Years ago when overseas one of my colleagues was a graduate from Embry Riddle University.
We traveled to Africa once and I remember him referring to the Boeing planes we rode on as "Boings" an obvious play on words.
However, Boeing of late is the focus of political angst. The Air Force just sealed a deal with Airbus (the European airline manufacturing consortium) to build replacements for the USAF's aging in-air plane refueling fleet.
I recently received e-mail about this:
Recently a contract to build a tanker for our airforce (35 billion dollars) was awarded to a company in FRANCE! I dunno, but it seems to me that there are quite a few working US citizens who would benefit from doing the work that the defense department wants to send to France. Our corporations outsource jobs, businesses over-use H-1b visas and do not hire citizens, we have a huge trade deficit... I could go on and on.E-Mail from a known but unnamed sender
In fact, the Democrats are jumping on this too, pinning it all on John McCain. However, people should not forget that not too long ago Boeing was caught trying to ripoff the American taxpayer in a deal to...replace the tanker fleet.
David Freddoso at National Review Online has the details:
In 2001, the United States Air Force wanted to begin replacing 500 of its aging refueling planes. The plan began with a sweetheart deal, buried in the fine print of the 2002 defense-authorization bill. The Air Force was to lease 100 Boeing fuel tankers at a cost of $26 billion — $6 billion more than the cost of buying them outright, according to an estimate by the White House Office of Management and Budget.Source: A Good Deal of Credit to McCain for Stopping a Bad Deal (Boeing and blame.) by David Freddoso
If that sounds like a bad deal, it’s because it was. It never occurred, thanks to loud and persistent protests from Sen. John McCain (R., Ariz.). And now that McCain is a candidate for president and Boeing’s rival has won the contract, Democrats are effectively complaining that he didn’t let Boeing rip off the taxpayers.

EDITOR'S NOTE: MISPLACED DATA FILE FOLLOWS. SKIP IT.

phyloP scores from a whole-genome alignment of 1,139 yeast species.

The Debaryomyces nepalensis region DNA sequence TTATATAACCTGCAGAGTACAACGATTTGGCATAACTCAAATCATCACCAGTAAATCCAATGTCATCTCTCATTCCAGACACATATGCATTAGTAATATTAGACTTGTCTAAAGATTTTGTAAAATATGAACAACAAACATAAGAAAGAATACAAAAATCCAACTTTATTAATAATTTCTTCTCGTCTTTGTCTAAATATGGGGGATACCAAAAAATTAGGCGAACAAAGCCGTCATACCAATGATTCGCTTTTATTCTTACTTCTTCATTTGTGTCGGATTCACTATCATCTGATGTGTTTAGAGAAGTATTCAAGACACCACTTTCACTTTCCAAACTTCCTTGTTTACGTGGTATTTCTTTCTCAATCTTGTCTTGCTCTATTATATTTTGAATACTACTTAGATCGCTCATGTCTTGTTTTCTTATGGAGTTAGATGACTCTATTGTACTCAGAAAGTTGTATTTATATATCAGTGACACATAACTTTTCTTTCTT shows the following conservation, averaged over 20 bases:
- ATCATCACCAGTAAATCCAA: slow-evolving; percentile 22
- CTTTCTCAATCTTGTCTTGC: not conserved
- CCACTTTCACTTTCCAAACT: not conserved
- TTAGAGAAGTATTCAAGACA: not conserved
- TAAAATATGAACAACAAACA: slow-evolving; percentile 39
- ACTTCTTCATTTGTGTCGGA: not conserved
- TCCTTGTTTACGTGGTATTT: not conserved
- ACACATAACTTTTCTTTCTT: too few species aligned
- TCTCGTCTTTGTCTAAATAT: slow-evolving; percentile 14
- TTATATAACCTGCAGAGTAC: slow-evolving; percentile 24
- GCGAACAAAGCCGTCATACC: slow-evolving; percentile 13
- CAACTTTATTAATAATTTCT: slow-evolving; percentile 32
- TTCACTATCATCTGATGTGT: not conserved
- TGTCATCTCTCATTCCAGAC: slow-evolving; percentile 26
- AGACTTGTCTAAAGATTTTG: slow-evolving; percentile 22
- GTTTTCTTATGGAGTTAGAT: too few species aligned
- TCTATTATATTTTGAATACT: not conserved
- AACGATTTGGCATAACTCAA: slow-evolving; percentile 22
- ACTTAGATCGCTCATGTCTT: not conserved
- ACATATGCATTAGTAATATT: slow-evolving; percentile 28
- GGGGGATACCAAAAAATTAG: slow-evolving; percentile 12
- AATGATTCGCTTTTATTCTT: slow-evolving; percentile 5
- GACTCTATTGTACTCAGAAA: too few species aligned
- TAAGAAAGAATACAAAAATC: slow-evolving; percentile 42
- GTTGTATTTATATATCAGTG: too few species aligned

When McCain finally received the e-mails, the Boeing tanker deal exploded. The investigation revealed malfeasance, resulting in a $615 million fine for the company. Boeing’s CEO, Phil Condit, was forced to resign. The company’s CFO was sent to prison. Darleen Druyun, who had served as the second-ranking civilian official for Air Force procurement, also went to prison. She pled guilty in 2004 to steering the tanker contract and other deals toward Boeing in the hopes of later securing lucrative jobs with the company for herself and her family members.
Essentially, Boeing was attempting to ripoff the taxpayers and is now attempting to use its status as a domestic corporation to let it get away with this bad behavior. Now, the e-mail I have brings up the usual points about jobs going overseas but Mr. Freddoso notes most of the work of constructing the planes will take place here in the USA.
What is interesting though, is those who normally whine about how American Corporations abuse the taxpayer and the people are now leaping to Boeing's defense or more accurately are using this case to beat up on John McCain. You see John McCain sniffed out the putrid deal and put an end to it. I am all for having American companies do this work, but they should not feel so entitled to it they think they can grossly and corruptly overcharge for the work and product.
Labels: Airbus, Boeing, Corruption, John McCain